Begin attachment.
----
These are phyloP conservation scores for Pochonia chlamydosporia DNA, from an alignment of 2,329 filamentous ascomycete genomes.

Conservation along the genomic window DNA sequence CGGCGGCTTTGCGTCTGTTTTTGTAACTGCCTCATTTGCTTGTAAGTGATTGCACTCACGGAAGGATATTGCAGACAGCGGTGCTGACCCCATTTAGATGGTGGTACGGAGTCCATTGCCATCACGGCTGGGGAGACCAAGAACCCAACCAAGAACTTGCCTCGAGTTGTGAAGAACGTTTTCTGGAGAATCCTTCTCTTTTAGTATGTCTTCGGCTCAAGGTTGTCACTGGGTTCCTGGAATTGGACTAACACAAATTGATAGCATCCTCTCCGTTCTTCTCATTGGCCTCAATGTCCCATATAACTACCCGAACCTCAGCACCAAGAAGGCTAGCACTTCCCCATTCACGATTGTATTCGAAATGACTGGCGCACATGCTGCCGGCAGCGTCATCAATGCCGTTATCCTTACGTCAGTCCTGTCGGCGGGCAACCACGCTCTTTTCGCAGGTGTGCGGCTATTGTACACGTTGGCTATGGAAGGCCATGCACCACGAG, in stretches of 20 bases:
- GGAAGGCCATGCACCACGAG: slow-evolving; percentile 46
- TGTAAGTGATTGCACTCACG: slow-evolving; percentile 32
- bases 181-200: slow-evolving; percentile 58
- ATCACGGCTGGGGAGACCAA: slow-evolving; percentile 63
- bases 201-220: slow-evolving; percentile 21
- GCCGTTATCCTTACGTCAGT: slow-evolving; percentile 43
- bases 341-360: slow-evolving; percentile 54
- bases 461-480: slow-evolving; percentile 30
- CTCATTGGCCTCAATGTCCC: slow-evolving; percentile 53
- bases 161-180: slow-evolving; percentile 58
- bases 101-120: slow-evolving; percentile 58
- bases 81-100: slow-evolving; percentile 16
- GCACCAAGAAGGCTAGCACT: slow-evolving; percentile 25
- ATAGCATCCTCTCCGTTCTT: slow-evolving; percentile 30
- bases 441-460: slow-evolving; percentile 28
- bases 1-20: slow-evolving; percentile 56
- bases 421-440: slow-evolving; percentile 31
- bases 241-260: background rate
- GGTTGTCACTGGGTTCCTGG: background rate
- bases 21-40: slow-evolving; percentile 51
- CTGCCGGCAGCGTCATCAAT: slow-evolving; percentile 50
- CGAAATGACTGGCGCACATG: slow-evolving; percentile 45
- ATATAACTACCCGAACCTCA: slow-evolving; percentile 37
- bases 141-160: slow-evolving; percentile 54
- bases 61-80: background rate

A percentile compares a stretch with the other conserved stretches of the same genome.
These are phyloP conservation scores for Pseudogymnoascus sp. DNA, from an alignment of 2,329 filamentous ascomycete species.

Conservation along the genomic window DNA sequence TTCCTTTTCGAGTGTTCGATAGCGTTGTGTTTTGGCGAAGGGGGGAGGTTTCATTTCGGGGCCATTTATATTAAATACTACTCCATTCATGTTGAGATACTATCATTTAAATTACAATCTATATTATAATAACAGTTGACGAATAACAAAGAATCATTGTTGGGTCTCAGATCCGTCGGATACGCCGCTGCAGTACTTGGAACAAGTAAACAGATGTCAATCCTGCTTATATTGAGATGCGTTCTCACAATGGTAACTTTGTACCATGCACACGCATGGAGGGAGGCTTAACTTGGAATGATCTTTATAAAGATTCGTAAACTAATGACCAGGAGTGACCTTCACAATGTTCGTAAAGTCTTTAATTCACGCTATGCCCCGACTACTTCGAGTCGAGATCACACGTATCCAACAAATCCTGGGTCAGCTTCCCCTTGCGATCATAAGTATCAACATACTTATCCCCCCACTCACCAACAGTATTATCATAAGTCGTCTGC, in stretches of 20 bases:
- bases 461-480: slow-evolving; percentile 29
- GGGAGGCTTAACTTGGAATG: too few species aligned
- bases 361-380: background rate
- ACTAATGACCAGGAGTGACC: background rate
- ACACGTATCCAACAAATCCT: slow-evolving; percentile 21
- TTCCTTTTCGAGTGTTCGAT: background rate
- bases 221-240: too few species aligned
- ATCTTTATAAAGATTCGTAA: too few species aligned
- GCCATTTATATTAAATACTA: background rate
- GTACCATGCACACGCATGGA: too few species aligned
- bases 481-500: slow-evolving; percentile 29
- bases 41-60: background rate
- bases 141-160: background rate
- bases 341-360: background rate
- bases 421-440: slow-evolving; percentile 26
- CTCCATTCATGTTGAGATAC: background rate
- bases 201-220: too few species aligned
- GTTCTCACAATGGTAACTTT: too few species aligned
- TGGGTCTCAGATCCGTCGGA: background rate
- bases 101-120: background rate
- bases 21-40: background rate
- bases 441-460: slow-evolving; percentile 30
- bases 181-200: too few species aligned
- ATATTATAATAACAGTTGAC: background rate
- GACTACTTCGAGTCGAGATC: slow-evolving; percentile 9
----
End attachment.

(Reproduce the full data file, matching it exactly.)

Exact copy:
These are phyloP conservation scores for Pochonia chlamydosporia DNA, from an alignment of 2,329 filamentous ascomycete genomes.

Conservation along the genomic window DNA sequence CGGCGGCTTTGCGTCTGTTTTTGTAACTGCCTCATTTGCTTGTAAGTGATTGCACTCACGGAAGGATATTGCAGACAGCGGTGCTGACCCCATTTAGATGGTGGTACGGAGTCCATTGCCATCACGGCTGGGGAGACCAAGAACCCAACCAAGAACTTGCCTCGAGTTGTGAAGAACGTTTTCTGGAGAATCCTTCTCTTTTAGTATGTCTTCGGCTCAAGGTTGTCACTGGGTTCCTGGAATTGGACTAACACAAATTGATAGCATCCTCTCCGTTCTTCTCATTGGCCTCAATGTCCCATATAACTACCCGAACCTCAGCACCAAGAAGGCTAGCACTTCCCCATTCACGATTGTATTCGAAATGACTGGCGCACATGCTGCCGGCAGCGTCATCAATGCCGTTATCCTTACGTCAGTCCTGTCGGCGGGCAACCACGCTCTTTTCGCAGGTGTGCGGCTATTGTACACGTTGGCTATGGAAGGCCATGCACCACGAG, in stretches of 20 bases:
- GGAAGGCCATGCACCACGAG: slow-evolving; percentile 46
- TGTAAGTGATTGCACTCACG: slow-evolving; percentile 32
- bases 181-200: slow-evolving; percentile 58
- ATCACGGCTGGGGAGACCAA: slow-evolving; percentile 63
- bases 201-220: slow-evolving; percentile 21
- GCCGTTATCCTTACGTCAGT: slow-evolving; percentile 43
- bases 341-360: slow-evolving; percentile 54
- bases 461-480: slow-evolving; percentile 30
- CTCATTGGCCTCAATGTCCC: slow-evolving; percentile 53
- bases 161-180: slow-evolving; percentile 58
- bases 101-120: slow-evolving; percentile 58
- bases 81-100: slow-evolving; percentile 16
- GCACCAAGAAGGCTAGCACT: slow-evolving; percentile 25
- ATAGCATCCTCTCCGTTCTT: slow-evolving; percentile 30
- bases 441-460: slow-evolving; percentile 28
- bases 1-20: slow-evolving; percentile 56
- bases 421-440: slow-evolving; percentile 31
- bases 241-260: background rate
- GGTTGTCACTGGGTTCCTGG: background rate
- bases 21-40: slow-evolving; percentile 51
- CTGCCGGCAGCGTCATCAAT: slow-evolving; percentile 50
- CGAAATGACTGGCGCACATG: slow-evolving; percentile 45
- ATATAACTACCCGAACCTCA: slow-evolving; percentile 37
- bases 141-160: slow-evolving; percentile 54
- bases 61-80: background rate

A percentile compares a stretch with the other conserved stretches of the same genome.
These are phyloP conservation scores for Pseudogymnoascus sp. DNA, from an alignment of 2,329 filamentous ascomycete species.

Conservation along the genomic window DNA sequence TTCCTTTTCGAGTGTTCGATAGCGTTGTGTTTTGGCGAAGGGGGGAGGTTTCATTTCGGGGCCATTTATATTAAATACTACTCCATTCATGTTGAGATACTATCATTTAAATTACAATCTATATTATAATAACAGTTGACGAATAACAAAGAATCATTGTTGGGTCTCAGATCCGTCGGATACGCCGCTGCAGTACTTGGAACAAGTAAACAGATGTCAATCCTGCTTATATTGAGATGCGTTCTCACAATGGTAACTTTGTACCATGCACACGCATGGAGGGAGGCTTAACTTGGAATGATCTTTATAAAGATTCGTAAACTAATGACCAGGAGTGACCTTCACAATGTTCGTAAAGTCTTTAATTCACGCTATGCCCCGACTACTTCGAGTCGAGATCACACGTATCCAACAAATCCTGGGTCAGCTTCCCCTTGCGATCATAAGTATCAACATACTTATCCCCCCACTCACCAACAGTATTATCATAAGTCGTCTGC, in stretches of 20 bases:
- bases 461-480: slow-evolving; percentile 29
- GGGAGGCTTAACTTGGAATG: too few species aligned
- bases 361-380: background rate
- ACTAATGACCAGGAGTGACC: background rate
- ACACGTATCCAACAAATCCT: slow-evolving; percentile 21
- TTCCTTTTCGAGTGTTCGAT: background rate
- bases 221-240: too few species aligned
- ATCTTTATAAAGATTCGTAA: too few species aligned
- GCCATTTATATTAAATACTA: background rate
- GTACCATGCACACGCATGGA: too few species aligned
- bases 481-500: slow-evolving; percentile 29
- bases 41-60: background rate
- bases 141-160: background rate
- bases 341-360: background rate
- bases 421-440: slow-evolving; percentile 26
- CTCCATTCATGTTGAGATAC: background rate
- bases 201-220: too few species aligned
- GTTCTCACAATGGTAACTTT: too few species aligned
- TGGGTCTCAGATCCGTCGGA: background rate
- bases 101-120: background rate
- bases 21-40: background rate
- bases 441-460: slow-evolving; percentile 30
- bases 181-200: too few species aligned
- ATATTATAATAACAGTTGAC: background rate
- GACTACTTCGAGTCGAGATC: slow-evolving; percentile 9